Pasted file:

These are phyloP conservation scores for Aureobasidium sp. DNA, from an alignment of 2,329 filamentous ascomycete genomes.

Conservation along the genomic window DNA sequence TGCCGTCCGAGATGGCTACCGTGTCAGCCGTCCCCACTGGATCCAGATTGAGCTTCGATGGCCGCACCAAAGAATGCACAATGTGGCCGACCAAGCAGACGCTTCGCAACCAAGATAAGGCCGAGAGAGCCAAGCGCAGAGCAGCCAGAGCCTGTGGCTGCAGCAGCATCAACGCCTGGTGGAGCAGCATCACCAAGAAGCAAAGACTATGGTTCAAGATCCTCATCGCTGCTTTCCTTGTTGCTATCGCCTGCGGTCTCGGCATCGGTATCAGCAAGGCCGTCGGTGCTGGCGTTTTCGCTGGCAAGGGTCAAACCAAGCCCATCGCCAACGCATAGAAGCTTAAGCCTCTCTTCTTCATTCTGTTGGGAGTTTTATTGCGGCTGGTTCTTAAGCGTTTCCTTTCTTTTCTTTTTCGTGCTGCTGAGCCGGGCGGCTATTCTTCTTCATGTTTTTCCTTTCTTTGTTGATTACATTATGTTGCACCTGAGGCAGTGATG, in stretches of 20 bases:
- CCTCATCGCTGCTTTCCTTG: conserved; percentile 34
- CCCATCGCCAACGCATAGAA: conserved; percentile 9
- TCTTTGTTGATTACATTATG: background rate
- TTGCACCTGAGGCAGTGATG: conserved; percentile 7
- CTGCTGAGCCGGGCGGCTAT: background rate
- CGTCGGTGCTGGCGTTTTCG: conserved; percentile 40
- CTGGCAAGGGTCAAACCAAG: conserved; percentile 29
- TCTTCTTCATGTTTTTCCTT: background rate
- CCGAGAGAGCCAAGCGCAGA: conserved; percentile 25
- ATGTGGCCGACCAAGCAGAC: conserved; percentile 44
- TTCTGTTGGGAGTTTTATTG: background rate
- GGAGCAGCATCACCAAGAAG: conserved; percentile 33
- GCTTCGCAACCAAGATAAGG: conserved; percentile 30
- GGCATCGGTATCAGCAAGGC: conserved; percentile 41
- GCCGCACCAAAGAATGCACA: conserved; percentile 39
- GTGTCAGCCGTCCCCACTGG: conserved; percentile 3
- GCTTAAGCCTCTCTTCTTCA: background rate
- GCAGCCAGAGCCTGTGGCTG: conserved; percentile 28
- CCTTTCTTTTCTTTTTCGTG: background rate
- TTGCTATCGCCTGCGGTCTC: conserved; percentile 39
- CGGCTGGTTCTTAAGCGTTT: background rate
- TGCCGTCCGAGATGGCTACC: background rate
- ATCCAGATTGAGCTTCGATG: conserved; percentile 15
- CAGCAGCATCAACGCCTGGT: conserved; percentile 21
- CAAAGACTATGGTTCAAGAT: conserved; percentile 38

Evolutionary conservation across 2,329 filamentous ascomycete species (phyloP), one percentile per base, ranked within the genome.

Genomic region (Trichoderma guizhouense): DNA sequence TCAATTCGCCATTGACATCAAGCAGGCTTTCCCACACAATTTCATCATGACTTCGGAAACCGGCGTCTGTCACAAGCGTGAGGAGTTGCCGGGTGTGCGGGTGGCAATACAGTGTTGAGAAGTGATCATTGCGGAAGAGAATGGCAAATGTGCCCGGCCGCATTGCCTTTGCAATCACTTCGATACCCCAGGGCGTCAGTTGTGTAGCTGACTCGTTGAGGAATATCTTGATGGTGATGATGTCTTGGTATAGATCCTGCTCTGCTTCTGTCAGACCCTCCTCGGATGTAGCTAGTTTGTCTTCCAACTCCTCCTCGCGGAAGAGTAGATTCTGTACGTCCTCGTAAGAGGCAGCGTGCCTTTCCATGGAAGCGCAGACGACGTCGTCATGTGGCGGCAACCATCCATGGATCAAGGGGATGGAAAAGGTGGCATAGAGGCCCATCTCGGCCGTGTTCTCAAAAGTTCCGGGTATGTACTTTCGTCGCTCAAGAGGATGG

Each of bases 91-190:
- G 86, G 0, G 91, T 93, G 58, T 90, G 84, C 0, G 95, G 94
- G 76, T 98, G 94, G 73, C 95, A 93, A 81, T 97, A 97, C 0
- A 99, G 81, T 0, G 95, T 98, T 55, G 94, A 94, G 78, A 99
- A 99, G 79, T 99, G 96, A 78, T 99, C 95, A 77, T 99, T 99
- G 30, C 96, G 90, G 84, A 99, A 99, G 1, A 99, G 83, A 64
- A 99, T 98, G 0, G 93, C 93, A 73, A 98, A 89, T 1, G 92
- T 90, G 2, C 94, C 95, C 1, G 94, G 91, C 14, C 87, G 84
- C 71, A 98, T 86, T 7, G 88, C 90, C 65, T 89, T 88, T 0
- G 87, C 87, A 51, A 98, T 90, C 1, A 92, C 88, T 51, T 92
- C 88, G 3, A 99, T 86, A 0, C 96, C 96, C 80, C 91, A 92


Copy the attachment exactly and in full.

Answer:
These are phyloP conservation scores for Aureobasidium sp. DNA, from an alignment of 2,329 filamentous ascomycete genomes.

Conservation along the genomic window DNA sequence TGCCGTCCGAGATGGCTACCGTGTCAGCCGTCCCCACTGGATCCAGATTGAGCTTCGATGGCCGCACCAAAGAATGCACAATGTGGCCGACCAAGCAGACGCTTCGCAACCAAGATAAGGCCGAGAGAGCCAAGCGCAGAGCAGCCAGAGCCTGTGGCTGCAGCAGCATCAACGCCTGGTGGAGCAGCATCACCAAGAAGCAAAGACTATGGTTCAAGATCCTCATCGCTGCTTTCCTTGTTGCTATCGCCTGCGGTCTCGGCATCGGTATCAGCAAGGCCGTCGGTGCTGGCGTTTTCGCTGGCAAGGGTCAAACCAAGCCCATCGCCAACGCATAGAAGCTTAAGCCTCTCTTCTTCATTCTGTTGGGAGTTTTATTGCGGCTGGTTCTTAAGCGTTTCCTTTCTTTTCTTTTTCGTGCTGCTGAGCCGGGCGGCTATTCTTCTTCATGTTTTTCCTTTCTTTGTTGATTACATTATGTTGCACCTGAGGCAGTGATG, in stretches of 20 bases:
- CCTCATCGCTGCTTTCCTTG: conserved; percentile 34
- CCCATCGCCAACGCATAGAA: conserved; percentile 9
- TCTTTGTTGATTACATTATG: background rate
- TTGCACCTGAGGCAGTGATG: conserved; percentile 7
- CTGCTGAGCCGGGCGGCTAT: background rate
- CGTCGGTGCTGGCGTTTTCG: conserved; percentile 40
- CTGGCAAGGGTCAAACCAAG: conserved; percentile 29
- TCTTCTTCATGTTTTTCCTT: background rate
- CCGAGAGAGCCAAGCGCAGA: conserved; percentile 25
- ATGTGGCCGACCAAGCAGAC: conserved; percentile 44
- TTCTGTTGGGAGTTTTATTG: background rate
- GGAGCAGCATCACCAAGAAG: conserved; percentile 33
- GCTTCGCAACCAAGATAAGG: conserved; percentile 30
- GGCATCGGTATCAGCAAGGC: conserved; percentile 41
- GCCGCACCAAAGAATGCACA: conserved; percentile 39
- GTGTCAGCCGTCCCCACTGG: conserved; percentile 3
- GCTTAAGCCTCTCTTCTTCA: background rate
- GCAGCCAGAGCCTGTGGCTG: conserved; percentile 28
- CCTTTCTTTTCTTTTTCGTG: background rate
- TTGCTATCGCCTGCGGTCTC: conserved; percentile 39
- CGGCTGGTTCTTAAGCGTTT: background rate
- TGCCGTCCGAGATGGCTACC: background rate
- ATCCAGATTGAGCTTCGATG: conserved; percentile 15
- CAGCAGCATCAACGCCTGGT: conserved; percentile 21
- CAAAGACTATGGTTCAAGAT: conserved; percentile 38

Evolutionary conservation across 2,329 filamentous ascomycete species (phyloP), one percentile per base, ranked within the genome.

Genomic region (Trichoderma guizhouense): DNA sequence TCAATTCGCCATTGACATCAAGCAGGCTTTCCCACACAATTTCATCATGACTTCGGAAACCGGCGTCTGTCACAAGCGTGAGGAGTTGCCGGGTGTGCGGGTGGCAATACAGTGTTGAGAAGTGATCATTGCGGAAGAGAATGGCAAATGTGCCCGGCCGCATTGCCTTTGCAATCACTTCGATACCCCAGGGCGTCAGTTGTGTAGCTGACTCGTTGAGGAATATCTTGATGGTGATGATGTCTTGGTATAGATCCTGCTCTGCTTCTGTCAGACCCTCCTCGGATGTAGCTAGTTTGTCTTCCAACTCCTCCTCGCGGAAGAGTAGATTCTGTACGTCCTCGTAAGAGGCAGCGTGCCTTTCCATGGAAGCGCAGACGACGTCGTCATGTGGCGGCAACCATCCATGGATCAAGGGGATGGAAAAGGTGGCATAGAGGCCCATCTCGGCCGTGTTCTCAAAAGTTCCGGGTATGTACTTTCGTCGCTCAAGAGGATGG

Each of bases 91-190:
- G 86, G 0, G 91, T 93, G 58, T 90, G 84, C 0, G 95, G 94
- G 76, T 98, G 94, G 73, C 95, A 93, A 81, T 97, A 97, C 0
- A 99, G 81, T 0, G 95, T 98, T 55, G 94, A 94, G 78, A 99
- A 99, G 79, T 99, G 96, A 78, T 99, C 95, A 77, T 99, T 99
- G 30, C 96, G 90, G 84, A 99, A 99, G 1, A 99, G 83, A 64
- A 99, T 98, G 0, G 93, C 93, A 73, A 98, A 89, T 1, G 92
- T 90, G 2, C 94, C 95, C 1, G 94, G 91, C 14, C 87, G 84
- C 71, A 98, T 86, T 7, G 88, C 90, C 65, T 89, T 88, T 0
- G 87, C 87, A 51, A 98, T 90, C 1, A 92, C 88, T 51, T 92
- C 88, G 3, A 99, T 86, A 0, C 96, C 96, C 80, C 91, A 92